Tuesday, June 19, 2007

"It's just where we are"

I was in a phone conference yesterday and we were talking about some statistics regarding GLBTQ kids in care. One had to do with the youth's (all the youth) perceptions of the level of acceptance among social workers. In my mind it was shockingly low. I found it deeply disturbing that so many of the youth were not confident that the workers were supportive of GLBTQ youth. I started to brain storm on some ideas.

When I finished a (presumably hetero) foster care alum commented, "I think that is just reflective of where society is right now."

I was momentarily speechless.

I think that is why it bothers me right now to the degree that it does. I wish I had been articulate in explaining why complacency in the face of oppression is unacceptable. I wish I had not spent the next 1o seconds sputtering for words and not finding any. And of course the conversation when moved on.

And I woke up this morning still thinking about it. I want to rage against someone. I want to scream. I want to go to this woman, who knows she does not have any problem with homosexuality because she has gay friends, and tell her how deeply offensive it was to say what she said.

"This is where we are right now." Don't expect too much. Don't demand more. So what if half the youth think that program workers are not supportive of queer youth? What else would they think? The youth's perceptions might even be right.

And maybe that is what is bothering me. She did say that last part. That it might not be a perception problem, that the youth may be right about the level of acceptance. She looks at that and shrugs. It is just where the society is. What else can we expect?

I look at that and think, "This is unacceptable. Something must be done."

Martin Luther King was right. He said it so well in the Letter From the Birmingham Jail.

Such an attitude stems from a tragic misconception of time, from the strangely irrational notion that there is something in the very flow of time that will inevitably cure all ills. Actually, time itself is neutral; it can be used destructively or constructively... Human progress never rolls in on wheels of inevitability; it comes through the tireless efforts of men willing to be co workers with God, and without this hard work, time itself becomes an ally of the forces of social stagnation.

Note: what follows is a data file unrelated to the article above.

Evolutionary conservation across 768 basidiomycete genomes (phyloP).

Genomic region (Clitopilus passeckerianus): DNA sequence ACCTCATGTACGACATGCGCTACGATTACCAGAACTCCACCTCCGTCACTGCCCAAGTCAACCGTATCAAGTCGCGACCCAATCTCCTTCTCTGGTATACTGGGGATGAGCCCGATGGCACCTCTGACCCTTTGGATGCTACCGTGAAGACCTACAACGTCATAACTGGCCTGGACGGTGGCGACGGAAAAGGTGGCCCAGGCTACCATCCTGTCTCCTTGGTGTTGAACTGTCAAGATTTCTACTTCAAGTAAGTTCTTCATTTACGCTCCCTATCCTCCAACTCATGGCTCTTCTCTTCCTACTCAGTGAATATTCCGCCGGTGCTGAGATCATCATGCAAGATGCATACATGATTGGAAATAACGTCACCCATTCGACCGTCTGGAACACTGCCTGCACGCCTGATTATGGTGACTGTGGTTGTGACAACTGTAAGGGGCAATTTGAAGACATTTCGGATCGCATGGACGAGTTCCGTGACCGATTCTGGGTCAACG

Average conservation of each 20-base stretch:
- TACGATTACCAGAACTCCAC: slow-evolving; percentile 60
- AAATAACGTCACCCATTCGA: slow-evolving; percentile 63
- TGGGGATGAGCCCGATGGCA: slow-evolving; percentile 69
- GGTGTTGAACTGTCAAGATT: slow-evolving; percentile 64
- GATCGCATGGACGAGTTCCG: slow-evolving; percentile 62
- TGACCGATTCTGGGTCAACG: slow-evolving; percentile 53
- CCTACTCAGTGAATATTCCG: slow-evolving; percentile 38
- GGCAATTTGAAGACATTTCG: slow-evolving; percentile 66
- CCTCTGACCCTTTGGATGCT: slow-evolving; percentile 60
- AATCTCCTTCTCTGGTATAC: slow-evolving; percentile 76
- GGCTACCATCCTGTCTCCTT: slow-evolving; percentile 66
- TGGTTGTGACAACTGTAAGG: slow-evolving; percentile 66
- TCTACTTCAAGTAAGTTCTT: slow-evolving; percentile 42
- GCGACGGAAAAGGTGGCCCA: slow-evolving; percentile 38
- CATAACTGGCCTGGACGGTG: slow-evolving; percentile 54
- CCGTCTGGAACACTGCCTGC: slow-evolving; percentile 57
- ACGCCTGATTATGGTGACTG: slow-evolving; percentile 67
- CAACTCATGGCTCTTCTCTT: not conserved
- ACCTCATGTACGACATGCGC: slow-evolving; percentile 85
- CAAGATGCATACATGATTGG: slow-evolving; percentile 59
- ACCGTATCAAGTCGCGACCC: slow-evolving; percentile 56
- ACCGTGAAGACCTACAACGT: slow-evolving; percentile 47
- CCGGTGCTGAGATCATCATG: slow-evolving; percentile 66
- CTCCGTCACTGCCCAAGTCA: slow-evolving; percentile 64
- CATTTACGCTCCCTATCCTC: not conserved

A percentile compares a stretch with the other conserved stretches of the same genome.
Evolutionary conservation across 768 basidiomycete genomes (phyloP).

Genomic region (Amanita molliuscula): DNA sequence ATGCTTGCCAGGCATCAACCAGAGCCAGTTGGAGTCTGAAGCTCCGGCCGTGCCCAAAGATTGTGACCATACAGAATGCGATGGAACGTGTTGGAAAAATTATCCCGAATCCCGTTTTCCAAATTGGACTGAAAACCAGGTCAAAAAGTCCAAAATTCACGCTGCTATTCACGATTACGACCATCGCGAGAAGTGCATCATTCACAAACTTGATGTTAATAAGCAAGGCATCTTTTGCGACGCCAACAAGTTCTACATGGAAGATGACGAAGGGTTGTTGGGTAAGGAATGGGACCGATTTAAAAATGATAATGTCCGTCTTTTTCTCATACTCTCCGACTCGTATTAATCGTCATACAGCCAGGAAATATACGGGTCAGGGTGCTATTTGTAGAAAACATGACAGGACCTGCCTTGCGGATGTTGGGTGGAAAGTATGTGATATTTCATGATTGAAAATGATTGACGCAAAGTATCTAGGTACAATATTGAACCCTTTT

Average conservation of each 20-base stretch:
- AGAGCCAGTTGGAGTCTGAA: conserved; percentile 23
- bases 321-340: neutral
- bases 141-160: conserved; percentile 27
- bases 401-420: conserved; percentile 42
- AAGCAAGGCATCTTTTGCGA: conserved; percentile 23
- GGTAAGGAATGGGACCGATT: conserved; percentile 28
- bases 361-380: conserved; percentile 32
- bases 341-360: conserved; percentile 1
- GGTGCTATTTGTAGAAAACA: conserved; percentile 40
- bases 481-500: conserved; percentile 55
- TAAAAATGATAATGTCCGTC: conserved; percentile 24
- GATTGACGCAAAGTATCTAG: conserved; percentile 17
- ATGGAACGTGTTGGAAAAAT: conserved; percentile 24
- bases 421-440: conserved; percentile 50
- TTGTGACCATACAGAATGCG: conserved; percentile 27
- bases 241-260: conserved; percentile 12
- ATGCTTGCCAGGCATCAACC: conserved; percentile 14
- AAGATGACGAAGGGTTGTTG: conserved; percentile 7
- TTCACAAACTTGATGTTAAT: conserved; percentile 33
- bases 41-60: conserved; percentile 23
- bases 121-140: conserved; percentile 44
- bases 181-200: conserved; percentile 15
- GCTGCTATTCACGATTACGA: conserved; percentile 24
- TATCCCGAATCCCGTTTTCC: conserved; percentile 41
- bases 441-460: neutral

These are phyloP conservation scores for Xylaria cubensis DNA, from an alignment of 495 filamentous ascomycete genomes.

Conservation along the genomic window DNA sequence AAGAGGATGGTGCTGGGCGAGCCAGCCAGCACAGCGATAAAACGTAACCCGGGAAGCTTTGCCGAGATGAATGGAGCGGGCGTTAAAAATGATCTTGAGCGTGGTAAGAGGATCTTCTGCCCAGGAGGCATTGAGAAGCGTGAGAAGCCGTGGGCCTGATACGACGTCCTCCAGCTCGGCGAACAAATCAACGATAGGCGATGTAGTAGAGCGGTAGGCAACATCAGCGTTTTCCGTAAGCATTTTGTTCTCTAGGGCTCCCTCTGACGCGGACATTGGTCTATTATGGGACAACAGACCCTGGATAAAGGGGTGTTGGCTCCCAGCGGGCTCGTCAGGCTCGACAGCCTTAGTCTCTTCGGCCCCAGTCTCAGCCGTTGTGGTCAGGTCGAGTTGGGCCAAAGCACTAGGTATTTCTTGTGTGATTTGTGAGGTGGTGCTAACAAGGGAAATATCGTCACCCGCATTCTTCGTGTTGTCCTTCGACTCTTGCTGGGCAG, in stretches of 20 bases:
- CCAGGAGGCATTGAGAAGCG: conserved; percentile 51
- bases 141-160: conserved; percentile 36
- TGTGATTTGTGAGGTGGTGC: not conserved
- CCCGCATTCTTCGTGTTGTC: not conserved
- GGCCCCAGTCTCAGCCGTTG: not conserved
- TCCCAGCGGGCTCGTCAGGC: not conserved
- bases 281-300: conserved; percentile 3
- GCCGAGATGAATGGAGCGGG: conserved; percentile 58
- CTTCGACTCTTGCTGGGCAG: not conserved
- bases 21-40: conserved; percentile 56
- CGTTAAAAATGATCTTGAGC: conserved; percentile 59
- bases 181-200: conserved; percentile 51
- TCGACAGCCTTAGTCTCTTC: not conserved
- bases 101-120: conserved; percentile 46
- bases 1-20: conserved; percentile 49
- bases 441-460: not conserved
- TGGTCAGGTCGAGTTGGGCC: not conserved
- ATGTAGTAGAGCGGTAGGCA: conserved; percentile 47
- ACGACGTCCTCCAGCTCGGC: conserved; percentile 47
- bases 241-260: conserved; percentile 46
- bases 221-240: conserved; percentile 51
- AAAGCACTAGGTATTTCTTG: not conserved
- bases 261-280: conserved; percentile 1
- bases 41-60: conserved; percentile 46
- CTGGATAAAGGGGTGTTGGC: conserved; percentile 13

I know it is not possible to have such eloquence on the spur of the moment, but I wish I had. I wish I have not sputtered. I wish I could have said, "It may be where were are now, but we will not move past this place and unless we see this for the problem it is and respond accordingly.


  1. What you are DOING matters so much more than what is said. I wish too, you could have found the words you wanted, but do not underestimate the importance and strength of what you do every day. It matters a lot. And it changes everything.

  2. I could be wrong, but I think the person said exactly what you are saying. I don't think she was condoning the societal attitude, she was just explaining why things are the way they are. It's something I can see myself saying, to commiserate with someone who understand; "yeah, this totally sucks, and it's just where everyone in this country is!"


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